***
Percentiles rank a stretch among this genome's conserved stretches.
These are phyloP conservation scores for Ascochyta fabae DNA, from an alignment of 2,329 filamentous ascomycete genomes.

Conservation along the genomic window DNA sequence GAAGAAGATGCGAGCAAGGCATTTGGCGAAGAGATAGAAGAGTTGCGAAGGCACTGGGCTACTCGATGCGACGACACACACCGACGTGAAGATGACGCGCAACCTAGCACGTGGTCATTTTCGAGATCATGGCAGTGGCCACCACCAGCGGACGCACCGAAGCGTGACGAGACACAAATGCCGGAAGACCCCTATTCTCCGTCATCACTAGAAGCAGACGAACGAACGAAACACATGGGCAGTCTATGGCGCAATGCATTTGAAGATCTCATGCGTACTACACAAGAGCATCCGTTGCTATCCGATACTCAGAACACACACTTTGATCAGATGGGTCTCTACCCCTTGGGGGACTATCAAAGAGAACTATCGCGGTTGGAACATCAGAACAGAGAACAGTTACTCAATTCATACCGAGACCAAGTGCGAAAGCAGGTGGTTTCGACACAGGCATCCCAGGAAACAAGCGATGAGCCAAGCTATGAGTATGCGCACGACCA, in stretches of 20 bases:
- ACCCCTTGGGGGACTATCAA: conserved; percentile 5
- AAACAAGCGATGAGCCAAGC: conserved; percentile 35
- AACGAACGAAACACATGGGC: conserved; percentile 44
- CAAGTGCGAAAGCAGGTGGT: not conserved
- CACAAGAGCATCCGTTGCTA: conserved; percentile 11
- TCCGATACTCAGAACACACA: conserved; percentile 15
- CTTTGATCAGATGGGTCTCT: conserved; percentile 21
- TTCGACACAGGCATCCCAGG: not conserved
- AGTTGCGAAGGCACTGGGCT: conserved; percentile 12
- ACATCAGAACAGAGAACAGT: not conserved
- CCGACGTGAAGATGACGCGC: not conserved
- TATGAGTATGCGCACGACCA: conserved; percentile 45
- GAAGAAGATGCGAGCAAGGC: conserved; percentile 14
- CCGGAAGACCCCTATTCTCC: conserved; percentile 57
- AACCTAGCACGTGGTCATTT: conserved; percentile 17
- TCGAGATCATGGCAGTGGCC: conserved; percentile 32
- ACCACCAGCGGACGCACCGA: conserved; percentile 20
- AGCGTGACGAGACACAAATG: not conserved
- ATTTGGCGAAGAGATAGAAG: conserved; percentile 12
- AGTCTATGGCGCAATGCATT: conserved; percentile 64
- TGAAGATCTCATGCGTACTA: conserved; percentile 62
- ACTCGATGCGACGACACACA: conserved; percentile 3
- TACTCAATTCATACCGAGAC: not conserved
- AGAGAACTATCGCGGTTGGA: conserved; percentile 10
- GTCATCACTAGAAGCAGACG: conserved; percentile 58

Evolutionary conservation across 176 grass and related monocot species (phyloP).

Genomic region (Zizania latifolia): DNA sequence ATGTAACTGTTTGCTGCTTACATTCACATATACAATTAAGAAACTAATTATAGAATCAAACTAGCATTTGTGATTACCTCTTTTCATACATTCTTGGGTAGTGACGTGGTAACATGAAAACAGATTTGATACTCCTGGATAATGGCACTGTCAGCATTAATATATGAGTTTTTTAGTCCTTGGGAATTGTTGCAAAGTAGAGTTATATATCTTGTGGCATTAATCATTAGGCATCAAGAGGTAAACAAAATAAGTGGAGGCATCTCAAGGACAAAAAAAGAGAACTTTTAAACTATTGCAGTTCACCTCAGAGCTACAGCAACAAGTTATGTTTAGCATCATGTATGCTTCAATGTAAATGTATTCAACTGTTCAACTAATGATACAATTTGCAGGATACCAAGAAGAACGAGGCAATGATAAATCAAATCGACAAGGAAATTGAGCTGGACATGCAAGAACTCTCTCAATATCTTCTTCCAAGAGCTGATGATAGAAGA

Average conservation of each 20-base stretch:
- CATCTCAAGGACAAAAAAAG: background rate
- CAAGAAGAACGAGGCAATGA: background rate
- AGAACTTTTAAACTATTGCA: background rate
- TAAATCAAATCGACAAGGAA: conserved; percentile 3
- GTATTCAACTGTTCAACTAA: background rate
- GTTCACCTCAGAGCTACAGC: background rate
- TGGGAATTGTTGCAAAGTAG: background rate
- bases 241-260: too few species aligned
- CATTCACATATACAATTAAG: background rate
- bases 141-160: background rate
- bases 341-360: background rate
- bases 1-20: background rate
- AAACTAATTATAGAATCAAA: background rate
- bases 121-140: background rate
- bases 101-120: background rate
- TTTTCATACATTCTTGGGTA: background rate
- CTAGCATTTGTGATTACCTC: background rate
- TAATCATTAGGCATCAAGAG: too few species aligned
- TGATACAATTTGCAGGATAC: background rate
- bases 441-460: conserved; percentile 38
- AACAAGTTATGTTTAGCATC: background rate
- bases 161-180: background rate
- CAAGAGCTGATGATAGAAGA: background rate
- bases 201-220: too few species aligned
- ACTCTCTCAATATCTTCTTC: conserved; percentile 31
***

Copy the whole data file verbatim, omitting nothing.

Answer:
Percentiles rank a stretch among this genome's conserved stretches.
These are phyloP conservation scores for Ascochyta fabae DNA, from an alignment of 2,329 filamentous ascomycete genomes.

Conservation along the genomic window DNA sequence GAAGAAGATGCGAGCAAGGCATTTGGCGAAGAGATAGAAGAGTTGCGAAGGCACTGGGCTACTCGATGCGACGACACACACCGACGTGAAGATGACGCGCAACCTAGCACGTGGTCATTTTCGAGATCATGGCAGTGGCCACCACCAGCGGACGCACCGAAGCGTGACGAGACACAAATGCCGGAAGACCCCTATTCTCCGTCATCACTAGAAGCAGACGAACGAACGAAACACATGGGCAGTCTATGGCGCAATGCATTTGAAGATCTCATGCGTACTACACAAGAGCATCCGTTGCTATCCGATACTCAGAACACACACTTTGATCAGATGGGTCTCTACCCCTTGGGGGACTATCAAAGAGAACTATCGCGGTTGGAACATCAGAACAGAGAACAGTTACTCAATTCATACCGAGACCAAGTGCGAAAGCAGGTGGTTTCGACACAGGCATCCCAGGAAACAAGCGATGAGCCAAGCTATGAGTATGCGCACGACCA, in stretches of 20 bases:
- ACCCCTTGGGGGACTATCAA: conserved; percentile 5
- AAACAAGCGATGAGCCAAGC: conserved; percentile 35
- AACGAACGAAACACATGGGC: conserved; percentile 44
- CAAGTGCGAAAGCAGGTGGT: not conserved
- CACAAGAGCATCCGTTGCTA: conserved; percentile 11
- TCCGATACTCAGAACACACA: conserved; percentile 15
- CTTTGATCAGATGGGTCTCT: conserved; percentile 21
- TTCGACACAGGCATCCCAGG: not conserved
- AGTTGCGAAGGCACTGGGCT: conserved; percentile 12
- ACATCAGAACAGAGAACAGT: not conserved
- CCGACGTGAAGATGACGCGC: not conserved
- TATGAGTATGCGCACGACCA: conserved; percentile 45
- GAAGAAGATGCGAGCAAGGC: conserved; percentile 14
- CCGGAAGACCCCTATTCTCC: conserved; percentile 57
- AACCTAGCACGTGGTCATTT: conserved; percentile 17
- TCGAGATCATGGCAGTGGCC: conserved; percentile 32
- ACCACCAGCGGACGCACCGA: conserved; percentile 20
- AGCGTGACGAGACACAAATG: not conserved
- ATTTGGCGAAGAGATAGAAG: conserved; percentile 12
- AGTCTATGGCGCAATGCATT: conserved; percentile 64
- TGAAGATCTCATGCGTACTA: conserved; percentile 62
- ACTCGATGCGACGACACACA: conserved; percentile 3
- TACTCAATTCATACCGAGAC: not conserved
- AGAGAACTATCGCGGTTGGA: conserved; percentile 10
- GTCATCACTAGAAGCAGACG: conserved; percentile 58

Evolutionary conservation across 176 grass and related monocot species (phyloP).

Genomic region (Zizania latifolia): DNA sequence ATGTAACTGTTTGCTGCTTACATTCACATATACAATTAAGAAACTAATTATAGAATCAAACTAGCATTTGTGATTACCTCTTTTCATACATTCTTGGGTAGTGACGTGGTAACATGAAAACAGATTTGATACTCCTGGATAATGGCACTGTCAGCATTAATATATGAGTTTTTTAGTCCTTGGGAATTGTTGCAAAGTAGAGTTATATATCTTGTGGCATTAATCATTAGGCATCAAGAGGTAAACAAAATAAGTGGAGGCATCTCAAGGACAAAAAAAGAGAACTTTTAAACTATTGCAGTTCACCTCAGAGCTACAGCAACAAGTTATGTTTAGCATCATGTATGCTTCAATGTAAATGTATTCAACTGTTCAACTAATGATACAATTTGCAGGATACCAAGAAGAACGAGGCAATGATAAATCAAATCGACAAGGAAATTGAGCTGGACATGCAAGAACTCTCTCAATATCTTCTTCCAAGAGCTGATGATAGAAGA

Average conservation of each 20-base stretch:
- CATCTCAAGGACAAAAAAAG: background rate
- CAAGAAGAACGAGGCAATGA: background rate
- AGAACTTTTAAACTATTGCA: background rate
- TAAATCAAATCGACAAGGAA: conserved; percentile 3
- GTATTCAACTGTTCAACTAA: background rate
- GTTCACCTCAGAGCTACAGC: background rate
- TGGGAATTGTTGCAAAGTAG: background rate
- bases 241-260: too few species aligned
- CATTCACATATACAATTAAG: background rate
- bases 141-160: background rate
- bases 341-360: background rate
- bases 1-20: background rate
- AAACTAATTATAGAATCAAA: background rate
- bases 121-140: background rate
- bases 101-120: background rate
- TTTTCATACATTCTTGGGTA: background rate
- CTAGCATTTGTGATTACCTC: background rate
- TAATCATTAGGCATCAAGAG: too few species aligned
- TGATACAATTTGCAGGATAC: background rate
- bases 441-460: conserved; percentile 38
- AACAAGTTATGTTTAGCATC: background rate
- bases 161-180: background rate
- CAAGAGCTGATGATAGAAGA: background rate
- bases 201-220: too few species aligned
- ACTCTCTCAATATCTTCTTC: conserved; percentile 31